Such reforms are truly compassionate because they aim to liberate the poor from lives of hopeless dependency, to lives of independence and economic opportunity.
And speaking of economic opportunity, our economy would be healthier – and more Americans would have the opportunity to achieve success – if the Federal Reserve did not wander into fiscal policy, and were more predictable in its conduct of monetary policy and more transparent about its decision-making.
Today we’re merely left with so-called “forward guidance,” which is unfortunately amorphous, opaque and improvisational. It leaves hardworking taxpayers uncertain as they attempt to plan their economic future.
History – not theory, but history – shows that when the Fed follows a monetary policy strategy of its own choosing, and transparently communicates that strategy to the rest of us, the economy performs better and more Americans get to wake up in the morning and go to work.
Therefore, reform of the Fed remains a top priority. The House-passed FORM Act protects the Fed’s independence to chart whatever monetary policy course it deems appropriate, but it has to give the American people a greater accounting of its actions.
Lastly, there is one other issue I want to discuss that doesn’t fall exclusively under the jurisdiction of the Financial Services Committee, but is such an enormous threat to the well-being of every American it must be on the agenda of every committee, and that’s our unsustainable national debt.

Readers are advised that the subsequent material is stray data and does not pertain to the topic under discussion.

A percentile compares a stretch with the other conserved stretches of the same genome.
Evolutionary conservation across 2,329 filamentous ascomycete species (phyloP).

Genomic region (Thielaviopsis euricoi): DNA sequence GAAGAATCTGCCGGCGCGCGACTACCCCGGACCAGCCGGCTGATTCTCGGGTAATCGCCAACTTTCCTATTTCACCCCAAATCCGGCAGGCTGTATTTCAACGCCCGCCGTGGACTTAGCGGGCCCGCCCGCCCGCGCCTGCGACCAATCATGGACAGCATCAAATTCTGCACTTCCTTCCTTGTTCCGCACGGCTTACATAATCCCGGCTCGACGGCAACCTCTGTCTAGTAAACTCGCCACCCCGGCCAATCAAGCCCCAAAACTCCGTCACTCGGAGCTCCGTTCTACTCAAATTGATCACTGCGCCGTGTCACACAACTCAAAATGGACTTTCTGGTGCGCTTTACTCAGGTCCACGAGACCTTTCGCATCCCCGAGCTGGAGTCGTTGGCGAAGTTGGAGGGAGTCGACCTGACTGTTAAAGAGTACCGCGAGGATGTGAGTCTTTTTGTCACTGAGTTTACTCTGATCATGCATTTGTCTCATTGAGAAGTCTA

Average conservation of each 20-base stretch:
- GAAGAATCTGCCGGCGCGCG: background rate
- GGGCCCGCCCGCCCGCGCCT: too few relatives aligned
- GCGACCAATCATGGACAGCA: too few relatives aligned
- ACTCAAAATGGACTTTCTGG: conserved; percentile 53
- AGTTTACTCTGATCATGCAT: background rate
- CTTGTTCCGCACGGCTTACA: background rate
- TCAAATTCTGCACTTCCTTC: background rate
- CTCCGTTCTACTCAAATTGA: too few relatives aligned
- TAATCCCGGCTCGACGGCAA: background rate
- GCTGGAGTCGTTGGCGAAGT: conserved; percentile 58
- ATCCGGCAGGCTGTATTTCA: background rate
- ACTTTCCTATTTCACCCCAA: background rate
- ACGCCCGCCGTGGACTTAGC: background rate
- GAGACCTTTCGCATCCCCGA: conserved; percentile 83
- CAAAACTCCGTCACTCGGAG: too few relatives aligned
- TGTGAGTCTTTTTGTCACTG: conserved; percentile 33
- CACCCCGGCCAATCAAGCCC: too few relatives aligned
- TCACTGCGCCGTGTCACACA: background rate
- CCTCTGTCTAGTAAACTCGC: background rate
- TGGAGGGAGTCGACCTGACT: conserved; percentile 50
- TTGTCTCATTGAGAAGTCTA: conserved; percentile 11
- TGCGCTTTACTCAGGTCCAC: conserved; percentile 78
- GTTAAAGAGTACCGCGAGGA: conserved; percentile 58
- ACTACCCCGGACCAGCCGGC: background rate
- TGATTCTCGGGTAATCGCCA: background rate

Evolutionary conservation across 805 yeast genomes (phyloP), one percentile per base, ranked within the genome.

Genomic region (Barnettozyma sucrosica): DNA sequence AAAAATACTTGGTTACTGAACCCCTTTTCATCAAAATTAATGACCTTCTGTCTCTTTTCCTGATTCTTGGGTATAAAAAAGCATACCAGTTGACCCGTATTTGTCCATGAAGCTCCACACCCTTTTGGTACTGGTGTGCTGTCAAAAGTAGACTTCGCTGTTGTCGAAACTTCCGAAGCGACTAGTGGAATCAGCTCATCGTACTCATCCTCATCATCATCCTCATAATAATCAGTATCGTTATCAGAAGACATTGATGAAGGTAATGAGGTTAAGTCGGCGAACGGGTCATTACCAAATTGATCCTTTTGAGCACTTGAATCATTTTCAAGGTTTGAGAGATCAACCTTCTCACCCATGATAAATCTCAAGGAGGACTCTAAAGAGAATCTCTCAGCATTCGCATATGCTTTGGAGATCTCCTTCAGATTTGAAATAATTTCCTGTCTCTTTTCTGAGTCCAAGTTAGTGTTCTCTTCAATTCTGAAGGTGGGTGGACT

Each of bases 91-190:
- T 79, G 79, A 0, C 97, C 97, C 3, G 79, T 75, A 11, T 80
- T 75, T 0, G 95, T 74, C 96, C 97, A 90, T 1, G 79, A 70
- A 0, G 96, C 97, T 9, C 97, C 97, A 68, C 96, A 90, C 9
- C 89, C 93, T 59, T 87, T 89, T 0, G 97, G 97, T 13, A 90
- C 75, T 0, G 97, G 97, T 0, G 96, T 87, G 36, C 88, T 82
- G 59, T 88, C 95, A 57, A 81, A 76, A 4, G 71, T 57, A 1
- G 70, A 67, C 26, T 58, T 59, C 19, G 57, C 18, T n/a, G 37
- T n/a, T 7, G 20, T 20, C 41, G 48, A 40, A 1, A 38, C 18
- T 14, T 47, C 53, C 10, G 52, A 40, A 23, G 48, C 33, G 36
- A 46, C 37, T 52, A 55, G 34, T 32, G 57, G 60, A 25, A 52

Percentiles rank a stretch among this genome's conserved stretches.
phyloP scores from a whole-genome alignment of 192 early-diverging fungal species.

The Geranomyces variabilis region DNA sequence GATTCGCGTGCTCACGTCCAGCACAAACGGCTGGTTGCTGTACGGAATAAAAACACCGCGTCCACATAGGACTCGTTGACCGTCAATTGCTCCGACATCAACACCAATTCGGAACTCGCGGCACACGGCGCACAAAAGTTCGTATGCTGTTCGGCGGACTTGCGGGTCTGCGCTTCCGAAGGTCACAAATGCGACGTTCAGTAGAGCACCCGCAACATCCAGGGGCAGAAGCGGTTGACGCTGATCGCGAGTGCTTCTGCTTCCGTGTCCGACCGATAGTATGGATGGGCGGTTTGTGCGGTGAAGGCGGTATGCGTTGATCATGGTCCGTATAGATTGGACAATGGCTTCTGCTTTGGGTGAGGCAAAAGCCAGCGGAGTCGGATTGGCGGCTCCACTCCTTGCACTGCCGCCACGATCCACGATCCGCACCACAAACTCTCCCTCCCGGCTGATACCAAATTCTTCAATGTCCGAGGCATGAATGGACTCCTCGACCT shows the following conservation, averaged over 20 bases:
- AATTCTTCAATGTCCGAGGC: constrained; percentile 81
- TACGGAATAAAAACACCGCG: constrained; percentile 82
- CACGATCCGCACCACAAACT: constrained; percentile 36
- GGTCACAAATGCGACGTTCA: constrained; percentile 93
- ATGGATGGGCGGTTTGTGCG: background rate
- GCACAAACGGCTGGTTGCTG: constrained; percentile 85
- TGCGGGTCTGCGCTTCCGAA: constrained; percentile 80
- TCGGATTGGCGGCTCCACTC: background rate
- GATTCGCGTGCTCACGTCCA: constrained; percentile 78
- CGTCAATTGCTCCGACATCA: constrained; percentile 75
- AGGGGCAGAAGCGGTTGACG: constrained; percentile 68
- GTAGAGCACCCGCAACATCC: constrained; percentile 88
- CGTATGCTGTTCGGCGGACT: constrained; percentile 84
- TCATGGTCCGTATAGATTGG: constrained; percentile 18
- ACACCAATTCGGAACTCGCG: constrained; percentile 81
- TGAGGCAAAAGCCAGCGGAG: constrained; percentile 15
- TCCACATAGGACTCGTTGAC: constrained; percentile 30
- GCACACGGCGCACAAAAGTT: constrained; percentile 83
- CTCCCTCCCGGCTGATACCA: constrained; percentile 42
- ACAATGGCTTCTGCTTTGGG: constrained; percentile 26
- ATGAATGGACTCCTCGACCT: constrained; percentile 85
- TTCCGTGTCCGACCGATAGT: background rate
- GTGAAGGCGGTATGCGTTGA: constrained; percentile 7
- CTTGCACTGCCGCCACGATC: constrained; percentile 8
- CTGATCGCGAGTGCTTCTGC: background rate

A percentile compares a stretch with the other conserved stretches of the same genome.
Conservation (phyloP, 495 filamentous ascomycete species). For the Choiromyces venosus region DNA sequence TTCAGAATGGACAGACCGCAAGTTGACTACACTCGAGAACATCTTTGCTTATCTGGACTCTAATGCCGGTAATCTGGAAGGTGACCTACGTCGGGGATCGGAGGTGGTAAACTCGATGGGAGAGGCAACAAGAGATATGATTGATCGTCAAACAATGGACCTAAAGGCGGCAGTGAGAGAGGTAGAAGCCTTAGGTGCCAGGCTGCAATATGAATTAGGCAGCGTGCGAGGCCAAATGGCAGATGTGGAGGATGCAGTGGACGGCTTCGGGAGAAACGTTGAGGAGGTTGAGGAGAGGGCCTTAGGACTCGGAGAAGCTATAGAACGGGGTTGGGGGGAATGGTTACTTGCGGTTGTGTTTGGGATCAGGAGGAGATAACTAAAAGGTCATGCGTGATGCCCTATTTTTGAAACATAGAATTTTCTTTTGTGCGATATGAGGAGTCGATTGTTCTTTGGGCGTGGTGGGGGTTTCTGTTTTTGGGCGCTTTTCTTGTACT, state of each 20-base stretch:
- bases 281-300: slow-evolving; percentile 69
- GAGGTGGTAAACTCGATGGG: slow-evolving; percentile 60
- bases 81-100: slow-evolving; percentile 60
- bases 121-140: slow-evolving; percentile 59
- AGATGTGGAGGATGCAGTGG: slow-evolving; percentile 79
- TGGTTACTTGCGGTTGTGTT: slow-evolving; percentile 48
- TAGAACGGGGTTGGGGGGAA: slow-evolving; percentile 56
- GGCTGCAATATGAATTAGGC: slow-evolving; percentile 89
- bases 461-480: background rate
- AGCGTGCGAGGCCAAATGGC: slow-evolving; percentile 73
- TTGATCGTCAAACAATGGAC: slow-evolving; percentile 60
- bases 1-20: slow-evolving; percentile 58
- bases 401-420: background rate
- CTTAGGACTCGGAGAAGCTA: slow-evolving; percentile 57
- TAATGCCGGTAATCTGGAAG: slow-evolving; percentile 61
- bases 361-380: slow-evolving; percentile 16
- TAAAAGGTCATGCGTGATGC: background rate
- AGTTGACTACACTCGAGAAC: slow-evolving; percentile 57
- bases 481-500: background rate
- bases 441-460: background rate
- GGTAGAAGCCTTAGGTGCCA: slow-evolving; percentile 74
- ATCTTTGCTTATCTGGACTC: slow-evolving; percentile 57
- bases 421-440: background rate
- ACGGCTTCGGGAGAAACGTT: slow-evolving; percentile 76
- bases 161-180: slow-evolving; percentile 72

The number and trends could not be clearer. Under President Obama, our national debt has nearly doubled to an astounding $19.8 trillion. The portion of the debt owed to U.S. and foreign investors now represents the largest share of the economy since 1950 and is on track to hit the highest level in recorded history. GAO reports our debt will grow to three times the size of the economy over the next 20 years.
For over 200 years a core part of our collective American ethos was “we work hard today so our children can have a better life tomorrow.” But Washington’s insatiable greed means we’re letting government live better today, so our children will have to work harder tomorrow.
My children Claire and Travis are the reason why I gave up a career in the private sector to serve in Congress. And I will devote every ounce of my being, my heart and my soul to stopping Washington from mortgaging their futures and forfeiting the torch of liberty that rightfully belongs to my children and yours.
We cannot allow the debt deniers in Congress to make them the first generation of Americans to live with less freedom, less opportunity, and a lower of standard of living.